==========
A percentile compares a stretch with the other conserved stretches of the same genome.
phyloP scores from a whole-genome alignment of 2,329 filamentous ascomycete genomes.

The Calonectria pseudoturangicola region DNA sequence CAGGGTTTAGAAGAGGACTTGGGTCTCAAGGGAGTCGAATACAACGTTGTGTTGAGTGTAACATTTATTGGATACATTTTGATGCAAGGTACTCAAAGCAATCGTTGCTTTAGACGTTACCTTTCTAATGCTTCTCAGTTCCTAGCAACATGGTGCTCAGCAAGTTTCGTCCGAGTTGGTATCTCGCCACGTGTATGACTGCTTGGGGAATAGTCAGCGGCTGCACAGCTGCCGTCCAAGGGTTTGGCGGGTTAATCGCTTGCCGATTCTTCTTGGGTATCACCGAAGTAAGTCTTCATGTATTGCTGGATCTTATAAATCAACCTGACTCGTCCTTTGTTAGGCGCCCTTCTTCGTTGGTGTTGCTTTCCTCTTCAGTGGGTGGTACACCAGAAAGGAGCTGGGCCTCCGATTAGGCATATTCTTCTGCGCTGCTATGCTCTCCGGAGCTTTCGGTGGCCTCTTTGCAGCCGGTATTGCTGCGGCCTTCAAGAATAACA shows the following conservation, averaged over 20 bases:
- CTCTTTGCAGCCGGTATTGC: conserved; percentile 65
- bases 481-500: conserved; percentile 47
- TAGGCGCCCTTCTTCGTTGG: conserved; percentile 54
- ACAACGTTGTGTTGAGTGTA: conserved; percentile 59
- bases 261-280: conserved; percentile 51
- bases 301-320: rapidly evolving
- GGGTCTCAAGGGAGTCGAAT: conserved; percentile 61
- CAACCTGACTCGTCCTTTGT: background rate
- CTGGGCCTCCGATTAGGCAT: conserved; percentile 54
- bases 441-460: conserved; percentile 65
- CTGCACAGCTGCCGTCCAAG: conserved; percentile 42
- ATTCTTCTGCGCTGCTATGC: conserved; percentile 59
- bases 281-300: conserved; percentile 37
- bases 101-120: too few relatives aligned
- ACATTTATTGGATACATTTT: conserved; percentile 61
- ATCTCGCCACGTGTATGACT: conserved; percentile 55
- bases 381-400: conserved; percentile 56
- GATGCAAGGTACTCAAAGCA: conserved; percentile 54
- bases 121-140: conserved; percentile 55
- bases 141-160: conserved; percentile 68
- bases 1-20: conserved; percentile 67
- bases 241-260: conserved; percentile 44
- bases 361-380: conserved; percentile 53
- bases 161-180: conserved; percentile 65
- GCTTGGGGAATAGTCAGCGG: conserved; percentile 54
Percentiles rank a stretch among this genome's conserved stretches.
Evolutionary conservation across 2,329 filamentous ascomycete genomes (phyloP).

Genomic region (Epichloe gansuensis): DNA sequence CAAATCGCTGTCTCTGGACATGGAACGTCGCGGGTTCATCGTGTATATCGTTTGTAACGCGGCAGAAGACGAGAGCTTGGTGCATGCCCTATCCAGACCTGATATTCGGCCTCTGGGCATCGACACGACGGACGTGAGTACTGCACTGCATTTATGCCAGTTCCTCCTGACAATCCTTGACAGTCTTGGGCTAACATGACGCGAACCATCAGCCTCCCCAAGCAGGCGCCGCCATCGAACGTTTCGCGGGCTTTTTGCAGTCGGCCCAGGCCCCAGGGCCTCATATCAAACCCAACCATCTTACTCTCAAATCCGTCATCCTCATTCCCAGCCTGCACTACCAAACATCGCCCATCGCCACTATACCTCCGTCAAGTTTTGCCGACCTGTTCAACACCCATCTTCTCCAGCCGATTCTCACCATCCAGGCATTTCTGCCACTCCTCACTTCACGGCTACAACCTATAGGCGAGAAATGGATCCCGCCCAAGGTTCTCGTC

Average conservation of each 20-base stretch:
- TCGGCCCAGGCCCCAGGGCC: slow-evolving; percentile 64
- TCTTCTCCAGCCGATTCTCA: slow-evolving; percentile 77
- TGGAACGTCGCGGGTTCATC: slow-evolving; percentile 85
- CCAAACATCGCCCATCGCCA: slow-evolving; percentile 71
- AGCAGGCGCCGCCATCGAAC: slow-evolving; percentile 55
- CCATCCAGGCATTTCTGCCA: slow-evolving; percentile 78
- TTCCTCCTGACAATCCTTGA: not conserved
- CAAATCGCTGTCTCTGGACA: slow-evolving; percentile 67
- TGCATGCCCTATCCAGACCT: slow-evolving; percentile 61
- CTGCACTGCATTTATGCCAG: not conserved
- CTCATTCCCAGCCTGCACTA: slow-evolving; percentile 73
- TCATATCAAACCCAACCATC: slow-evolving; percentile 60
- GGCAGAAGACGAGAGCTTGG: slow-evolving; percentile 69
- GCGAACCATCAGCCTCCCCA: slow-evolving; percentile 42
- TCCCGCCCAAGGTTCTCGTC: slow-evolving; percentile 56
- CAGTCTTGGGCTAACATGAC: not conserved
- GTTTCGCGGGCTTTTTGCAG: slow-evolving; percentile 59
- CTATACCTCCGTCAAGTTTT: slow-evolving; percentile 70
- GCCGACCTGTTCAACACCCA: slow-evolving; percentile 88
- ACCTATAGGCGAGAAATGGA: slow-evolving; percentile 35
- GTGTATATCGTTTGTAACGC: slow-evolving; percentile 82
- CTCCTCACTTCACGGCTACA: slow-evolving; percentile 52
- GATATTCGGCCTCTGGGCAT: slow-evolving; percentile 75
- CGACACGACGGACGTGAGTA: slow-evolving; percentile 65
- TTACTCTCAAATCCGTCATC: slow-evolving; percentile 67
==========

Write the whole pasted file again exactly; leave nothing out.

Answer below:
A percentile compares a stretch with the other conserved stretches of the same genome.
phyloP scores from a whole-genome alignment of 2,329 filamentous ascomycete genomes.

The Calonectria pseudoturangicola region DNA sequence CAGGGTTTAGAAGAGGACTTGGGTCTCAAGGGAGTCGAATACAACGTTGTGTTGAGTGTAACATTTATTGGATACATTTTGATGCAAGGTACTCAAAGCAATCGTTGCTTTAGACGTTACCTTTCTAATGCTTCTCAGTTCCTAGCAACATGGTGCTCAGCAAGTTTCGTCCGAGTTGGTATCTCGCCACGTGTATGACTGCTTGGGGAATAGTCAGCGGCTGCACAGCTGCCGTCCAAGGGTTTGGCGGGTTAATCGCTTGCCGATTCTTCTTGGGTATCACCGAAGTAAGTCTTCATGTATTGCTGGATCTTATAAATCAACCTGACTCGTCCTTTGTTAGGCGCCCTTCTTCGTTGGTGTTGCTTTCCTCTTCAGTGGGTGGTACACCAGAAAGGAGCTGGGCCTCCGATTAGGCATATTCTTCTGCGCTGCTATGCTCTCCGGAGCTTTCGGTGGCCTCTTTGCAGCCGGTATTGCTGCGGCCTTCAAGAATAACA shows the following conservation, averaged over 20 bases:
- CTCTTTGCAGCCGGTATTGC: conserved; percentile 65
- bases 481-500: conserved; percentile 47
- TAGGCGCCCTTCTTCGTTGG: conserved; percentile 54
- ACAACGTTGTGTTGAGTGTA: conserved; percentile 59
- bases 261-280: conserved; percentile 51
- bases 301-320: rapidly evolving
- GGGTCTCAAGGGAGTCGAAT: conserved; percentile 61
- CAACCTGACTCGTCCTTTGT: background rate
- CTGGGCCTCCGATTAGGCAT: conserved; percentile 54
- bases 441-460: conserved; percentile 65
- CTGCACAGCTGCCGTCCAAG: conserved; percentile 42
- ATTCTTCTGCGCTGCTATGC: conserved; percentile 59
- bases 281-300: conserved; percentile 37
- bases 101-120: too few relatives aligned
- ACATTTATTGGATACATTTT: conserved; percentile 61
- ATCTCGCCACGTGTATGACT: conserved; percentile 55
- bases 381-400: conserved; percentile 56
- GATGCAAGGTACTCAAAGCA: conserved; percentile 54
- bases 121-140: conserved; percentile 55
- bases 141-160: conserved; percentile 68
- bases 1-20: conserved; percentile 67
- bases 241-260: conserved; percentile 44
- bases 361-380: conserved; percentile 53
- bases 161-180: conserved; percentile 65
- GCTTGGGGAATAGTCAGCGG: conserved; percentile 54
Percentiles rank a stretch among this genome's conserved stretches.
Evolutionary conservation across 2,329 filamentous ascomycete genomes (phyloP).

Genomic region (Epichloe gansuensis): DNA sequence CAAATCGCTGTCTCTGGACATGGAACGTCGCGGGTTCATCGTGTATATCGTTTGTAACGCGGCAGAAGACGAGAGCTTGGTGCATGCCCTATCCAGACCTGATATTCGGCCTCTGGGCATCGACACGACGGACGTGAGTACTGCACTGCATTTATGCCAGTTCCTCCTGACAATCCTTGACAGTCTTGGGCTAACATGACGCGAACCATCAGCCTCCCCAAGCAGGCGCCGCCATCGAACGTTTCGCGGGCTTTTTGCAGTCGGCCCAGGCCCCAGGGCCTCATATCAAACCCAACCATCTTACTCTCAAATCCGTCATCCTCATTCCCAGCCTGCACTACCAAACATCGCCCATCGCCACTATACCTCCGTCAAGTTTTGCCGACCTGTTCAACACCCATCTTCTCCAGCCGATTCTCACCATCCAGGCATTTCTGCCACTCCTCACTTCACGGCTACAACCTATAGGCGAGAAATGGATCCCGCCCAAGGTTCTCGTC

Average conservation of each 20-base stretch:
- TCGGCCCAGGCCCCAGGGCC: slow-evolving; percentile 64
- TCTTCTCCAGCCGATTCTCA: slow-evolving; percentile 77
- TGGAACGTCGCGGGTTCATC: slow-evolving; percentile 85
- CCAAACATCGCCCATCGCCA: slow-evolving; percentile 71
- AGCAGGCGCCGCCATCGAAC: slow-evolving; percentile 55
- CCATCCAGGCATTTCTGCCA: slow-evolving; percentile 78
- TTCCTCCTGACAATCCTTGA: not conserved
- CAAATCGCTGTCTCTGGACA: slow-evolving; percentile 67
- TGCATGCCCTATCCAGACCT: slow-evolving; percentile 61
- CTGCACTGCATTTATGCCAG: not conserved
- CTCATTCCCAGCCTGCACTA: slow-evolving; percentile 73
- TCATATCAAACCCAACCATC: slow-evolving; percentile 60
- GGCAGAAGACGAGAGCTTGG: slow-evolving; percentile 69
- GCGAACCATCAGCCTCCCCA: slow-evolving; percentile 42
- TCCCGCCCAAGGTTCTCGTC: slow-evolving; percentile 56
- CAGTCTTGGGCTAACATGAC: not conserved
- GTTTCGCGGGCTTTTTGCAG: slow-evolving; percentile 59
- CTATACCTCCGTCAAGTTTT: slow-evolving; percentile 70
- GCCGACCTGTTCAACACCCA: slow-evolving; percentile 88
- ACCTATAGGCGAGAAATGGA: slow-evolving; percentile 35
- GTGTATATCGTTTGTAACGC: slow-evolving; percentile 82
- CTCCTCACTTCACGGCTACA: slow-evolving; percentile 52
- GATATTCGGCCTCTGGGCAT: slow-evolving; percentile 75
- CGACACGACGGACGTGAGTA: slow-evolving; percentile 65
- TTACTCTCAAATCCGTCATC: slow-evolving; percentile 67